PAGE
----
Accessibility links

Breaking News

Nigerian Program Targets Malnutrition Epidemic

FILE - UNICEF estimated 1 million children under five will require lifesaving treatment for severe acute malnutrition this year throughout the wider Sahel region of West and Central Africa in the countries of Niger, Nigeria, Mali, Chad, Burkina Faso, Cameroon, Senegal and Mauritania, April 20, 2012.

Nigeria has one of the highest numbers of malnourished children in the world But data released this week shows that a program run by the Nigerian government and the U.N. Children's Fund is saving children's lives by getting them to eat more nutritious food.

In Nigeria, approximately 1.7 million children under the age of five are severely acutely malnourished. About 361,000 die from causes linked to malnutrition every year.

Arjan de Wagt, UNICEF’s chief of nutrition in Nigeria, said the country’s north bore the brunt of the epidemic. He said the crisis was perpetuated by a combination of poverty, lack of education, early marriage and, in parts of the northeast, the insurgency by Islamist militant group Boko Haram.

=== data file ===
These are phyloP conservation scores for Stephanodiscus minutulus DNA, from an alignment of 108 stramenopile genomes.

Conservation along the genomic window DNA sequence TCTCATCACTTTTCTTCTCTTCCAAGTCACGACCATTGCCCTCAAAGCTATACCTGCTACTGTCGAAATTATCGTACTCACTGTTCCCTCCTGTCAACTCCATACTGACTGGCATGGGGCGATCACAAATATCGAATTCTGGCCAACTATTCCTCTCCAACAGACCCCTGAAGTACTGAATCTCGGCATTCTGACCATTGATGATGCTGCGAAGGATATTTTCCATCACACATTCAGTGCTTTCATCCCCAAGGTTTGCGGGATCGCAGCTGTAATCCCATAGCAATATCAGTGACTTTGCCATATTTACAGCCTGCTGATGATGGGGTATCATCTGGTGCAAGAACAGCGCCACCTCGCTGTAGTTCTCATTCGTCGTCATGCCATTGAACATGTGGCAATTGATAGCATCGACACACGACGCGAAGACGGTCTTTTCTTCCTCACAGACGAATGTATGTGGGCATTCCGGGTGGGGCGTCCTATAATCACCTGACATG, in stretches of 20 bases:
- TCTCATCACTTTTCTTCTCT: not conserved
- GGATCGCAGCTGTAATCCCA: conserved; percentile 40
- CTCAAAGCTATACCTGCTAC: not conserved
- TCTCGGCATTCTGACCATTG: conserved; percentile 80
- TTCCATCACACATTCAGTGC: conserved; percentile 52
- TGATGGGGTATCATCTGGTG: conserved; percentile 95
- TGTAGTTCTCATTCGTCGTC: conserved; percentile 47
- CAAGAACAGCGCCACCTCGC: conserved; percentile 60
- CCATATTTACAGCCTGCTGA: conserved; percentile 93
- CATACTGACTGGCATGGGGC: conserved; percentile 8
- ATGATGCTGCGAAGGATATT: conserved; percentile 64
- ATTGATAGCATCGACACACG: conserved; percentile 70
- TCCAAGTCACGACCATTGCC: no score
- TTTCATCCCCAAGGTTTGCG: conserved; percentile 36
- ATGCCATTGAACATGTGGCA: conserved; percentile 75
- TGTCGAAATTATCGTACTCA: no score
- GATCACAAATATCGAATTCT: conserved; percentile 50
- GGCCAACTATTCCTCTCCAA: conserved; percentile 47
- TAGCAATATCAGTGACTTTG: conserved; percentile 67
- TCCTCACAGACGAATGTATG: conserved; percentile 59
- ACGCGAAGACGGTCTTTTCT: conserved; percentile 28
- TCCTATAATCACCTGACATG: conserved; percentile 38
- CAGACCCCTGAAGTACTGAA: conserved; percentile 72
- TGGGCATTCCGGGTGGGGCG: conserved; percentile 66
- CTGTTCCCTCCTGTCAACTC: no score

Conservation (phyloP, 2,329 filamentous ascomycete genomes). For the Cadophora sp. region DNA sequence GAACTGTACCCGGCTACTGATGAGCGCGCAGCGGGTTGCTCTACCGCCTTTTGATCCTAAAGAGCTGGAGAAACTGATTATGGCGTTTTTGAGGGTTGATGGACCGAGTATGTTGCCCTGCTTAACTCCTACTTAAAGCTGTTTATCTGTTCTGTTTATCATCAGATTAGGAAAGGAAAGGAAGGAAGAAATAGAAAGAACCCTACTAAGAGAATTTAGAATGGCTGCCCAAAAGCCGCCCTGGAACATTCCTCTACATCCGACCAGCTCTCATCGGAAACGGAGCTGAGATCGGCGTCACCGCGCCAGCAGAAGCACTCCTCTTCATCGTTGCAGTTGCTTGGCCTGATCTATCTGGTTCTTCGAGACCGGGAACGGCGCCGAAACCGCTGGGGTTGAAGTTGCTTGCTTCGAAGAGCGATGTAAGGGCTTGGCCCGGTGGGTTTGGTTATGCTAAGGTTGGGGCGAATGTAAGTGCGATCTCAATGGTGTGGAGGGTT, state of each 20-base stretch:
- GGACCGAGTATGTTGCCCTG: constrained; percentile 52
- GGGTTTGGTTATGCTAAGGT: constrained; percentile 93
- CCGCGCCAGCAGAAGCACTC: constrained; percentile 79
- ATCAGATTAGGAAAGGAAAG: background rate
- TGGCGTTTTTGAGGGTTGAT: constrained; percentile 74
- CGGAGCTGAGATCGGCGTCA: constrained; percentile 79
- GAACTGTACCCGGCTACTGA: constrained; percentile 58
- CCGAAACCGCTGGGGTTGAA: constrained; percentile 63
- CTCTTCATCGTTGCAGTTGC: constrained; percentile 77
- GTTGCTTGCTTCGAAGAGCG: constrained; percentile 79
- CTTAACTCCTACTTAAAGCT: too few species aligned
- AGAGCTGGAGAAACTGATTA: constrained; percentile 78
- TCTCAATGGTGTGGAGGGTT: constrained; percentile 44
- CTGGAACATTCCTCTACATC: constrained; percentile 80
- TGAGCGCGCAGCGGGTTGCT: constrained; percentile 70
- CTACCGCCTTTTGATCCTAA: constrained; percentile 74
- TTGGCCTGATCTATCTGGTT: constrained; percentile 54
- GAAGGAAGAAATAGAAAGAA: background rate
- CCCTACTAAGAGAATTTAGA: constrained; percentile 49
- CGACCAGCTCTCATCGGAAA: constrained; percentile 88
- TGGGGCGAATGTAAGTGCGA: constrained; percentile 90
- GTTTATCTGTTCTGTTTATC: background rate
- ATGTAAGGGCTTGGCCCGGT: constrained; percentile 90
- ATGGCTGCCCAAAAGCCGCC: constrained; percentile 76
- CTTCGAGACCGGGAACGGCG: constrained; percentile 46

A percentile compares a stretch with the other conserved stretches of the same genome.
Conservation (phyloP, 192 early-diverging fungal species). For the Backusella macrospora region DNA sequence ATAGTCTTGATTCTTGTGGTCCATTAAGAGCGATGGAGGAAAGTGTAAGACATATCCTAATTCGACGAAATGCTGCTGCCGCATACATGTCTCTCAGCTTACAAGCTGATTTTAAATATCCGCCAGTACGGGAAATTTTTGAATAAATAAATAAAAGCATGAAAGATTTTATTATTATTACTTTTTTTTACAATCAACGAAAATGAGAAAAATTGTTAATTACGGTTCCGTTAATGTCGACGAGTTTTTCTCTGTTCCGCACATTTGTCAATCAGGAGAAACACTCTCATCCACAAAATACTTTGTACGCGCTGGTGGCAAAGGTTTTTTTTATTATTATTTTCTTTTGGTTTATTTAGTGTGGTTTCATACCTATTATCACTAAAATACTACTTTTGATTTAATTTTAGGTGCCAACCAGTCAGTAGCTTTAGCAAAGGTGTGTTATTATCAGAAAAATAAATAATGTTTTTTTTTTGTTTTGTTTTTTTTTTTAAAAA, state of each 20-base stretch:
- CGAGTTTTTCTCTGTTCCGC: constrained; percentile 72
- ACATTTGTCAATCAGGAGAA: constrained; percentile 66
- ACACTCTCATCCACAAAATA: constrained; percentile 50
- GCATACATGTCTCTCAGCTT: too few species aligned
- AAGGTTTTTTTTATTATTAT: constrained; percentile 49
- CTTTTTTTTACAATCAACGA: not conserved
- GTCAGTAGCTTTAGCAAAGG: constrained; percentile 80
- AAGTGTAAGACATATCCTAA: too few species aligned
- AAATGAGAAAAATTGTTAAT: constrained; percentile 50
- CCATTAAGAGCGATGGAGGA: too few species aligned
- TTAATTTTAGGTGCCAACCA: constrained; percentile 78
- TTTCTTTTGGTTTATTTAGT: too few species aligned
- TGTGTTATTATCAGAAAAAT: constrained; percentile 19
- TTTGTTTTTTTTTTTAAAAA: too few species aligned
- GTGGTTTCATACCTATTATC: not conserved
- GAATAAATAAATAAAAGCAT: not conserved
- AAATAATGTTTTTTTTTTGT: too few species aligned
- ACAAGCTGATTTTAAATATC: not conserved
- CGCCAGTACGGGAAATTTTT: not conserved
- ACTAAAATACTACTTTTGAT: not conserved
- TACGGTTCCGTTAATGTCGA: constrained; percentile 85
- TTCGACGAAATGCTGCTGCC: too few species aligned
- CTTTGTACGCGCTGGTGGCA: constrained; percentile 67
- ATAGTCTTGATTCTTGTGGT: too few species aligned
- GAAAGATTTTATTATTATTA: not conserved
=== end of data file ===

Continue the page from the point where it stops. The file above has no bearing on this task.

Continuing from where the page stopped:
“In the northern part of the country, it also means that education and literacy levels are lower. We also know that poverty in the northern part of the country is generally higher than we see in the south,” he said.

In 2009, the Nigerian government and UNICEF rolled out a pilot program that eventually expanded to 11 states in the north. The program, called Community-based Management of Acute Malnutrition, works by bringing in children and their parents or caregivers for weekly appointments at clinics, where they’re taught about topics like nutrition and breastfeeding.

The children are weighed and checked for illnesses; the families leave with supplies of high-nutrition food for the children.

The program appears to be getting results. De Wagt said that data released this week showed the program has cured up to 830,000 children of malnutrition, and saved thousands of lives.

“More than 200,000 children are alive today. And they wouldn’t have been alive if the program wouldn’t have been there,” he said.

Much remains to be done, in Nigeria and elsewhere. UNICEF says the 1.7 million malnourished children under five in Nigeria account for just a tenth of the total worldwide.